My Sky

This is last night’s sky as viewed from my house, a quick and crude attempt at night sky photography. The image is, of course, a composite. The upper part, where most stars are, is a stack of 5 exposures (20s f2.8 ISO 3200 each) combined in Photoshop, in order to increase the amount of gathered light, making it possible to see fairly faint stars (with the naked eye we sure cannot see that many stars). I made 20 exposures but ended using just 5. The tree line and the orange glow of sodium city lights (about 12km away) is a single exposure blended with the others. As I was not using a telescope mount to compensate for earth’s movement, just a plain tripod, the stars moved slightly across the various frames and in the end were a bit tricky to align properly in PS. I opted for not having a deep black sky, with just the stars, and preferred a slight warm glow. Hope you like it and give me your feedback. Thanks.


13 thoughts on “My Sky


    You can see the Milky Way and everything!

    Now that I finally (FINALLY) have a camera that can be set to slow shutter speeds (my point and shoot couldn’t go above 4″), a “starry sky” shot is one that I’ve been itching to try.

    I thought I was too close to the city, but… maybe not? You say that most of these stars aren’t visible to the naked eye? I’d never have guessed!

    When you say the horizon photo was a separate image, do you mean that no stars were visible in the horizon photo, or that it was taken from a totally different perspective and unrelated to the star photos? Or both?

    What was the point of stacking five different exposures, if they all used the same settings? What’s the difference between doing that, and stacking five layers of the same cloned image?

    The warm sky looks great with the sodium lights. Overall, your post-processing is lovely; I’d never have guessed how much Photoshopping was done here. It looks pretty natural to me!

    This was really informative— thank you so much for divulging your method, too!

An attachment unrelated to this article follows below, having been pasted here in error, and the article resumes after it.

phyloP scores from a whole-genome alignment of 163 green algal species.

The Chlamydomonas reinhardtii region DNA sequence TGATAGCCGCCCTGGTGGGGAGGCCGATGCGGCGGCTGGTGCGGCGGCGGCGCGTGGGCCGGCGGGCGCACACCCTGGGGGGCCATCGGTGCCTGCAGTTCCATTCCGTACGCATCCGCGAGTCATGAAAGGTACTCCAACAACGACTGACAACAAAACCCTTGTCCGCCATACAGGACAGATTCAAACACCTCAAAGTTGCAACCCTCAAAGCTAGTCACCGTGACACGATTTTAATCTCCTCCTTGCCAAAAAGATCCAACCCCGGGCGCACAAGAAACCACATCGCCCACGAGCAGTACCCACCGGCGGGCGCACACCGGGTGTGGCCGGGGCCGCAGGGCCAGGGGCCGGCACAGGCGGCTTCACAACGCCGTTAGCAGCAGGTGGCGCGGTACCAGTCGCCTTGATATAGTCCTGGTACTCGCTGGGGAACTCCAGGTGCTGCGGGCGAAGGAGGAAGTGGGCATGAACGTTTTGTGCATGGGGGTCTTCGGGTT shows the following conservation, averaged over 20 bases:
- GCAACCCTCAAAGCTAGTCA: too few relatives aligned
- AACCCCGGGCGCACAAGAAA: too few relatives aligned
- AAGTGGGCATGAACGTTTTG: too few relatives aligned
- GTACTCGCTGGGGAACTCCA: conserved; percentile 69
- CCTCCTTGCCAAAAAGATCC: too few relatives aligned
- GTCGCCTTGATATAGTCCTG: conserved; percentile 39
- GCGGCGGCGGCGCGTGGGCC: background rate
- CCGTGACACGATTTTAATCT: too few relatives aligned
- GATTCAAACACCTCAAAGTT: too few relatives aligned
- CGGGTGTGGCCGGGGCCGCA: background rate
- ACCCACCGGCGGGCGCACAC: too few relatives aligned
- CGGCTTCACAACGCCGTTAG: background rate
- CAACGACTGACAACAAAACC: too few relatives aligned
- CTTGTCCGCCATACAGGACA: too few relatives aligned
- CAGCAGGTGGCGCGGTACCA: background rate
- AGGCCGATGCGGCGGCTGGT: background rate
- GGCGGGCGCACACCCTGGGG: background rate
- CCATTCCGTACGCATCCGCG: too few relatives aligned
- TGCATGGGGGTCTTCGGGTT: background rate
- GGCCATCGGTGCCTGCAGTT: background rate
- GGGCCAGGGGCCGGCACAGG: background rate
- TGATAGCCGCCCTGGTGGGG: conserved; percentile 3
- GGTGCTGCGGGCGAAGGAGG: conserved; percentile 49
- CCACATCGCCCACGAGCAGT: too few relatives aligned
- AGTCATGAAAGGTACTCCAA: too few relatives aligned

• Hi Josy,
      Thank you for your visit and comment. I really appreciate. I live in the countryside, the nearest (very) small village is 4 km away and a small town is 12 away, which helps a lot to have a fairly dark sky.
      The frames that contain most of the stars and the Milky Way were made with the camera pointing, let’s say, 75 or 80 degrees up, so no horizon was captured. In the horizon and city lights frame only the brightest stars were visible.
      Stacking several layers of the same captured frame will build up the stars brightness but also the inevitable noise on the image. Totally different frames (hopefully) will have the noise in different places so only the stars increase in brightness.
      As I wrote in the post, this is a very crude way of doing astro protography, but it was just for fun. Using a tripod instead of piggy backing the camera in a telescope makes it very difficult to align the various frames. CS6 Auto-align Layers command failed to align the frames properly and I had to do did it by hand. The image is ok on the monitor, but if pixel peeping at 100% it doen’t look good.

  2. This is so awesome. I’ve tried doing night shots before but it just never works out but this definitely gave me some pointers.
    PS. It looks like there’s a shooting star in the upper right!

    • Thanks so much! You are right there is a shooting star. It was in the very first frame of the sequence and I just discover it when I saw the photos in the computer.

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